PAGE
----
Coco Yam is an eight-piece ensemble whose reach encompasses a decade’s worth of history about Louisville music. Nearly every member is also in two or more other groups, ranging from jazz and rock to hip-hop and avant-garde. The band swelled to as many as 15 at one point, but has since settled into its current stable of eight.
LEO recently sat down with coordinator/drummer Gary Pahler and tenor sax/percussionist Yahya Johnson to talk about the recording of their debut album, due out later this summer.
“The music of Fela Kuti inspired me in the mid-’90s,” Pahler says, “and I was learning different styles of percussion. I began to wonder, ‘How can I create something like that in Louisville?’”
Johnson readily agrees. Having studied under the great Nigerian percussionist Babatunde Olatunji and playing in various Afro-Latin groups, he notes, “There’s so much more to pull from Afrobeat. The vocabulary is larger; everyone is a drummer. You have a 900-year tradition to study and follow.”
AfrOasis was the seed, the early players including Liberation Prophecy saxophonist and bandleader Jacob Duncan. Coco Yam’s roots took hold in 2007 with Pahler, Johnson, original bassist Michael Tolorunleke, and guitarist Mark “Lupe” Hamilton.
The earlier permutations operated under the names Ohun Afrobeat Band and splinter group Kyene Drum Ensemble. With members having such a diverse background of musical styles, Pahler says everyone brings a bit of their other work with them to Coco Yam. “Afrobeat’s not about anything smooth; it’s a gritty feeling … We each bring our different influences, phrasing” to the group, setting them apart.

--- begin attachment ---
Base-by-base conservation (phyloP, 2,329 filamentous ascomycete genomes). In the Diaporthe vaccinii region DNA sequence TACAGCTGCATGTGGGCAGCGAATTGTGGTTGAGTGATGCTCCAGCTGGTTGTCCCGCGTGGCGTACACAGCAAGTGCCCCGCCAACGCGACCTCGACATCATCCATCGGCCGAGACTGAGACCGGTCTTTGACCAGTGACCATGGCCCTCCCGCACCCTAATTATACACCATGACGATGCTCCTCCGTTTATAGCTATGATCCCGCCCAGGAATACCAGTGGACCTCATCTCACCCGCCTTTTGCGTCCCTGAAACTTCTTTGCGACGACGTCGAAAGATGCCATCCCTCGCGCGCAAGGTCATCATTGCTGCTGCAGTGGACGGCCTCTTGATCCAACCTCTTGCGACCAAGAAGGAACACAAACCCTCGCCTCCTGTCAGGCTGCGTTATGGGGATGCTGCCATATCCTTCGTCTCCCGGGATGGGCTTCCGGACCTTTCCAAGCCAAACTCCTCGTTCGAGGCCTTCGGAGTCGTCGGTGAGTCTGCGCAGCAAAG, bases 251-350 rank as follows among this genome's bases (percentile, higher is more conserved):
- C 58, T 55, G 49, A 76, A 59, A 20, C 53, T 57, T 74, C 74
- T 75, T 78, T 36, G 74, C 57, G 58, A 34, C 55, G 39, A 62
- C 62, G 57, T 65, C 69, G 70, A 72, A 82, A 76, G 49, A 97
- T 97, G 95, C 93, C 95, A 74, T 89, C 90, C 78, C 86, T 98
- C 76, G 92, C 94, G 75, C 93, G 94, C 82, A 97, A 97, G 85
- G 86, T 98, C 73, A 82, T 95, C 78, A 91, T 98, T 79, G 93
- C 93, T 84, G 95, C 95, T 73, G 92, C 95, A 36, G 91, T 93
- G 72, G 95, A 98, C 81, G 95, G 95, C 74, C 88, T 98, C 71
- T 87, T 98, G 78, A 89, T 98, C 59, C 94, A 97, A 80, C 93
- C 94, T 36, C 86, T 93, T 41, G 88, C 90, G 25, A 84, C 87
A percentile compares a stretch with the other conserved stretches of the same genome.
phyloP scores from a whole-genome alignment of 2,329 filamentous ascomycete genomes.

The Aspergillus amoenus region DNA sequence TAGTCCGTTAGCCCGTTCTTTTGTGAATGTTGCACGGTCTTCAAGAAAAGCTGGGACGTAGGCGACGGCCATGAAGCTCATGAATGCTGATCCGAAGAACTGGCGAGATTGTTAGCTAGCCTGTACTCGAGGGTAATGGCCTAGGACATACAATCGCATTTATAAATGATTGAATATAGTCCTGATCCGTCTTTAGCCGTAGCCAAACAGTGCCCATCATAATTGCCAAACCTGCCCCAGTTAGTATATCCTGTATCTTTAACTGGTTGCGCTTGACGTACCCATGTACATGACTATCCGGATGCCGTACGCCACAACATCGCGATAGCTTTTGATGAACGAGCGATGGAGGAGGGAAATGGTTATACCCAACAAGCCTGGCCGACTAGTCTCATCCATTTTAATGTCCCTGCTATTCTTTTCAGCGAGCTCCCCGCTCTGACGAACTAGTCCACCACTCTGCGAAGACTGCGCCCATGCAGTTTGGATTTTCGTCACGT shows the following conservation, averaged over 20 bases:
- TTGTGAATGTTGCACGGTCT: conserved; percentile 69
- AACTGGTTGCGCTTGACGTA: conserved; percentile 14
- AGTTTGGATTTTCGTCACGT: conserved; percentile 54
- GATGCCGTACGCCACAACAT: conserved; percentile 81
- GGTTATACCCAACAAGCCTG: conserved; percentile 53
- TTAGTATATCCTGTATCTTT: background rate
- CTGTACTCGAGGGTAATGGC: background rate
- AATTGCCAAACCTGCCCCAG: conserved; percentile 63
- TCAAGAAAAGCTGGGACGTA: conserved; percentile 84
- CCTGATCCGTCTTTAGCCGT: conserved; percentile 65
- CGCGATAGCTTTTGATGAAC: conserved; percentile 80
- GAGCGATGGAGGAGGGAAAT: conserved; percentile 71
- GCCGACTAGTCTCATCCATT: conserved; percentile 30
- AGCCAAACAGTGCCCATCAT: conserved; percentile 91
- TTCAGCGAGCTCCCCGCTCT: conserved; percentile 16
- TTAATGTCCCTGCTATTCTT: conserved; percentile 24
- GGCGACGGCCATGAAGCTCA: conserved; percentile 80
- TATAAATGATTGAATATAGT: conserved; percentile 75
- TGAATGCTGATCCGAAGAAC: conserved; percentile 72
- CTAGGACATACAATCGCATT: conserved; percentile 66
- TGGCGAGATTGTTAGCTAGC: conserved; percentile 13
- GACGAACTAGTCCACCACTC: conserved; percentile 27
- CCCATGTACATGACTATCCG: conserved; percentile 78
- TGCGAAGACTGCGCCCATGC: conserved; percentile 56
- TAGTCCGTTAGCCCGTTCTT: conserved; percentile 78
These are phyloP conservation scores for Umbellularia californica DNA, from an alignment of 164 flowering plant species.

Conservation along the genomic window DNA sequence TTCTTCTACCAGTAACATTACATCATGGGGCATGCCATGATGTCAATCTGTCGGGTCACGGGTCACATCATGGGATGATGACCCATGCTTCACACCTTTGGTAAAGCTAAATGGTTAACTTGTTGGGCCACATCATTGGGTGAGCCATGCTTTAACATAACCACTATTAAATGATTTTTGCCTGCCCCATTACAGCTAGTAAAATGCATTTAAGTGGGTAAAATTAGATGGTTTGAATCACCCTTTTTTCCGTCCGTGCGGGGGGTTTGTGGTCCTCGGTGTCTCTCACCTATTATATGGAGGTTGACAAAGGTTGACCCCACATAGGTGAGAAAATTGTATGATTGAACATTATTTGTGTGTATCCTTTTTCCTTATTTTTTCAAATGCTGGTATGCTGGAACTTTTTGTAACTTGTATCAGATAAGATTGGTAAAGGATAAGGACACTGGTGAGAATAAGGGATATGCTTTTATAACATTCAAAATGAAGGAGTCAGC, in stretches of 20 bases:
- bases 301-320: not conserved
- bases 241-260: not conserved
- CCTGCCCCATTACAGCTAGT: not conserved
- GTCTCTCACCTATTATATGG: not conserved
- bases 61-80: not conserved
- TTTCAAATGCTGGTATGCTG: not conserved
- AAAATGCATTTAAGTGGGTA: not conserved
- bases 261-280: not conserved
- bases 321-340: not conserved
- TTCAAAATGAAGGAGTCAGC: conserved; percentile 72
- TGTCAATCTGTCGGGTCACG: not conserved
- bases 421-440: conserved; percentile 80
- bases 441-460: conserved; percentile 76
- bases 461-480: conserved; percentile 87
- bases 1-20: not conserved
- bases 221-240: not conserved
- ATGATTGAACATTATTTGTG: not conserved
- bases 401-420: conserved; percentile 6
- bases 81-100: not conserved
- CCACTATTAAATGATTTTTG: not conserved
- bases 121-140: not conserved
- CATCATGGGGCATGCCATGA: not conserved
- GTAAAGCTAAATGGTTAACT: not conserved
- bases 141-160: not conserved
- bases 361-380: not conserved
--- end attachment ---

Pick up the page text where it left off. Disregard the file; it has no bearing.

The album began to take shape in the fall of 2009 at Downtown Recording Studio, with many of the demos leading to one-take masters. When lead singer Kelli Brodersen had to take some time off due to the birth of her child, the band took the opportunity to “expand beyond the nuts and bolts of Afrobeat,” incorporating some Daptone-style funk, Latin styles and a focus more on their own compositions. “The goal is to become all original, with just occasional covers,” Johnson says.
It’s certainly an endeavor to book shows for an eight-piece group, as is trying to make a living on 1/8 of a fee (just ask the Wu Tang Clan). “None of us are 19 years old,” Johnson says. “We have Monday-Friday ‘real jobs,’ so that helps.”
With eight people to accommodate, Pahler says, “We book out far in advance” for shows to allow for everyone’s schedules. They’ve been regulars at the Belvedere’s World Fest, played the World Equestrian Games, and are members of the Kentucky Arts Council Performing Arts Directory. In other words, you may learn something while you’re busy shaking your ass to the sounds of Coco Yam.